Yeah, ALZ sucks. And thanks. In his case we knew it was coming – his father got it at about 60, he’s 78 and diagnosed for a year (probably had it for 2) – but I think the weird part is that in his case it just seems this staircase going down – it’s not gradual. He’s about the same for weeks, then, thump, down a notch. That notch doesn’t come back, so each drop raises a kind of new level of grief about it. He can engage in conversation, but if he tries to ask a question, he can’t formulate it properly. That particular subroutine – I WANT TO KNOW MORE! – just disappeared.


It’s much worse for Medicaid recipients (Obama era report):

@Thomas_Wymer was right. Government health care sucks.


Might argue that plain dumb luck is critical to success in just about any facet of USian life. Try being born rich on for size! It worked for Turnip, it can work for you!


Canadian here. Not really. I can call my doctor’s office in the morning and have an appointment with my doctor on the same day unless he’s on vacation. I can’t do that with my frickin’ hairdresser. I am seeing specialists for an issue, and despite it not being a lifethreatening crisis, appointments have been in a matter of weeks with zero out of pocket. If it was more urgent a problem, it would be quicker, because service decisions are done based on medical priority, not ability to pay.

Try selling these myths on a forum where people don’t have personal experience with the systems you cite, you might have better success.


Thanks, Obama.


Oh for gods’ sakes. There’s so much BS shilling in your post I don’t even know how to start parsing it. Healthcare in Canada is NOT ‘imploding’. Non-critical waits do happen. But, like most Canadians, I’m pretty happy to wait a bit longer if I’m being bumped so that someone else with a critical need can not die.

And as the recipient of some very specialized care requiring a neurologist and an optho-neurologist, along with several MRIs, and who lives in a remote, rural community, I can tell you that the critical need in my case resulted in waiting TWO WHOLE days (one day of which was to account for ferry times). And my $1800/month daily prescription, taken daily in a subcut shot, is completely covered. And included a nurse travelling to my home from a city two hours away to spend a couple of hours with me teaching me to do the injections properly.

As a single mum, any care my child needed was instantly accessible and cost free up front, when and where and from whom we needed it, regardless (obvs) of my financial staus. Do I pay through my taxes? Damn straight I do, and happy to do so, particularly as I’m in vastly better financial condition than I was through a lot of my kiddo’s childhood. I kinda like knowing that myself and my neighbours and/or their kids have the right to the care they need, whether preventative or mitigating.

So take your fucked-up ‘healthcare’ system, and whatever pharmaceutical company you’re shilling for, and shove it.


Here in the socialist hellscape of Oz, the “waiting time” to see my neurologist was a week. I’m currently waiting on an MRI, which is harder than usual because it’s the holiday season and I need one with an attached anaestheologist. So that might involve a delay of as long as a month.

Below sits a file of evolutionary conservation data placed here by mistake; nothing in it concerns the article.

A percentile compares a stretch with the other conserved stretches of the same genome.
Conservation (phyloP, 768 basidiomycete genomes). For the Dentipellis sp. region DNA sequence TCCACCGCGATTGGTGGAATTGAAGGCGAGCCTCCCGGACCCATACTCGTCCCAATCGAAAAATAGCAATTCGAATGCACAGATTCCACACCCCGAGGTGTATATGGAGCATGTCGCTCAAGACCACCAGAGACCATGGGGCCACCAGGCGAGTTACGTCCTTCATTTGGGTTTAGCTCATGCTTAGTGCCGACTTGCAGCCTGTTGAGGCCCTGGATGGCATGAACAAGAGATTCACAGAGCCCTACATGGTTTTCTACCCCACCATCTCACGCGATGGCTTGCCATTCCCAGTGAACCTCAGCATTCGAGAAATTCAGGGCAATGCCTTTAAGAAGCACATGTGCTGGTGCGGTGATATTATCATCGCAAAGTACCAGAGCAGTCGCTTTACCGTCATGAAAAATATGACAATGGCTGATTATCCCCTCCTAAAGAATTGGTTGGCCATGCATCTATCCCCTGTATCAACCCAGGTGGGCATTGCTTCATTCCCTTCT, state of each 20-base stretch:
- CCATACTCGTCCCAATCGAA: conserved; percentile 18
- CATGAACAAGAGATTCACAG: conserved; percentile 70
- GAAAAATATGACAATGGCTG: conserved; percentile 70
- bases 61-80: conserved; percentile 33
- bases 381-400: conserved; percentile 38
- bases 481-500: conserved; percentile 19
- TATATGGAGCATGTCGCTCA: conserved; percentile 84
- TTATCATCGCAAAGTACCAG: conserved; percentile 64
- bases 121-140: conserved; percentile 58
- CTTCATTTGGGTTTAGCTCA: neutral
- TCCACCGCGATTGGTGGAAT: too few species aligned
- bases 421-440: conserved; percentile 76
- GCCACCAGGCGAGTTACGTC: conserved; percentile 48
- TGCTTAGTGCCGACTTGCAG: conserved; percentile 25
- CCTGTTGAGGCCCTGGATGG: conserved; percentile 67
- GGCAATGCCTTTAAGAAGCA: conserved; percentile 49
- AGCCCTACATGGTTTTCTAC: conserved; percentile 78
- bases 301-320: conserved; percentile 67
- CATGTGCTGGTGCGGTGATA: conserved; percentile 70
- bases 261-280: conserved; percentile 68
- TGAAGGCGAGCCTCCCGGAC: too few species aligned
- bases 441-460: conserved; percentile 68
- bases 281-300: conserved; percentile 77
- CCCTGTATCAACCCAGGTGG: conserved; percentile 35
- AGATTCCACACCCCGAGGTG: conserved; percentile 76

If not for the anaesthesia requirement, I’d probably have got it done within a week or two.


Yup, young doctors, whilst most definitely involved in an absolute shitshow regarding pay & hours, are still pretty well-remunerated (source: I administer their pensions).


Re ‘wait times in canada’

Canada had a problem with wait times in some provinces in the 90’s. Then people became unhappy. Then they fixed it and wait times are ordinary. There is a website where you can look up wait times for all physicians in BC.

The study on which this ‘wait times are terrible elsewhere’ claim is based explicitly called out the US number as being included because it is interesting, but warning that it is probably not comparable to the other countries. Essentially the common measure of ‘wait time’ is a statistic of convenience meaning that the thing that is actually measured is an easy-to-collect proxy. It is the time from when healthcare is scheduled to when it is delivered. For the rest of the wealthy world this is expected to capture almost all wait time, and to be similar across nations. As everyone is insured with low out of pocket costs when they have a health issue they go to a doctor and are diagnosed and then schedule treatment. In the US, however, is different. With many uninsured and vastly higher out of pocket costs it is much more common to delay diagnosis and then to delay or simply never get treatment. Thus this statistic is expected to function much more poorly for the US than other wealthy nations. It counts the ‘wait time’ of someone who spends 6 months saving or figuring out how to get better insurance for a non-emergency operation as 0 wait time. The three days someone waits before going to the doctor because it will cost them $100, not wait time. The weeks going back and forth with an insurance company before they agree they will cover something, not wait time unless the procedure was scheduled.